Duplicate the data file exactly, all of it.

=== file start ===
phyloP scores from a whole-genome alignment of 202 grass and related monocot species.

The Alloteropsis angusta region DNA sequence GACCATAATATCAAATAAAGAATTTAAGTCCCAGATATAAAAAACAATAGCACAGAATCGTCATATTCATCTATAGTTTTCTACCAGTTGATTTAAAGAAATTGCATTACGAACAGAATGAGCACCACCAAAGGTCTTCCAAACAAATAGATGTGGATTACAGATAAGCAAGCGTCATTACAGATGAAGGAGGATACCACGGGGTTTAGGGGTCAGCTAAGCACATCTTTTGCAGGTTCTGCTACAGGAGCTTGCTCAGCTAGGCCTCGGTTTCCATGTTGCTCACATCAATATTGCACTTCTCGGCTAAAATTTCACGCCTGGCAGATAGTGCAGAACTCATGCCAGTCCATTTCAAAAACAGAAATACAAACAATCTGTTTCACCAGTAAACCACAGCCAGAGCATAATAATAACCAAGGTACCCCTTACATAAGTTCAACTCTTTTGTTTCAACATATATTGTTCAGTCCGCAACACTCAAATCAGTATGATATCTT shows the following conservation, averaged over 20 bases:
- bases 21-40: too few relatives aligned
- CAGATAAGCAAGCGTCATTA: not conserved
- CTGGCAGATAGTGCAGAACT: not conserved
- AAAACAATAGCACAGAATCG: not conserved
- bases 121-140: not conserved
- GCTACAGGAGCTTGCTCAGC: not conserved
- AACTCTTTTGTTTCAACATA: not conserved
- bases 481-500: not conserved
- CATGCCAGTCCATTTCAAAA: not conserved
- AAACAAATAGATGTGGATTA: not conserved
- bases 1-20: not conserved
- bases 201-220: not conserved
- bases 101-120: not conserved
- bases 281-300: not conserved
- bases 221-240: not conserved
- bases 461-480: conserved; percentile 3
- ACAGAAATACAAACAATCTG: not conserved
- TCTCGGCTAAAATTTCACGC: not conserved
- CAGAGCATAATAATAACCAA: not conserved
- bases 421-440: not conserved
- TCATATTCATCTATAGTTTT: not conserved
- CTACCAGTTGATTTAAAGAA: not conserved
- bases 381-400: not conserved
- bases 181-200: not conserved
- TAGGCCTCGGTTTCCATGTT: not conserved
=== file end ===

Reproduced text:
phyloP scores from a whole-genome alignment of 202 grass and related monocot species.

The Alloteropsis angusta region DNA sequence GACCATAATATCAAATAAAGAATTTAAGTCCCAGATATAAAAAACAATAGCACAGAATCGTCATATTCATCTATAGTTTTCTACCAGTTGATTTAAAGAAATTGCATTACGAACAGAATGAGCACCACCAAAGGTCTTCCAAACAAATAGATGTGGATTACAGATAAGCAAGCGTCATTACAGATGAAGGAGGATACCACGGGGTTTAGGGGTCAGCTAAGCACATCTTTTGCAGGTTCTGCTACAGGAGCTTGCTCAGCTAGGCCTCGGTTTCCATGTTGCTCACATCAATATTGCACTTCTCGGCTAAAATTTCACGCCTGGCAGATAGTGCAGAACTCATGCCAGTCCATTTCAAAAACAGAAATACAAACAATCTGTTTCACCAGTAAACCACAGCCAGAGCATAATAATAACCAAGGTACCCCTTACATAAGTTCAACTCTTTTGTTTCAACATATATTGTTCAGTCCGCAACACTCAAATCAGTATGATATCTT shows the following conservation, averaged over 20 bases:
- bases 21-40: too few relatives aligned
- CAGATAAGCAAGCGTCATTA: not conserved
- CTGGCAGATAGTGCAGAACT: not conserved
- AAAACAATAGCACAGAATCG: not conserved
- bases 121-140: not conserved
- GCTACAGGAGCTTGCTCAGC: not conserved
- AACTCTTTTGTTTCAACATA: not conserved
- bases 481-500: not conserved
- CATGCCAGTCCATTTCAAAA: not conserved
- AAACAAATAGATGTGGATTA: not conserved
- bases 1-20: not conserved
- bases 201-220: not conserved
- bases 101-120: not conserved
- bases 281-300: not conserved
- bases 221-240: not conserved
- bases 461-480: conserved; percentile 3
- ACAGAAATACAAACAATCTG: not conserved
- TCTCGGCTAAAATTTCACGC: not conserved
- CAGAGCATAATAATAACCAA: not conserved
- bases 421-440: not conserved
- TCATATTCATCTATAGTTTT: not conserved
- CTACCAGTTGATTTAAAGAA: not conserved
- bases 381-400: not conserved
- bases 181-200: not conserved
- TAGGCCTCGGTTTCCATGTT: not conserved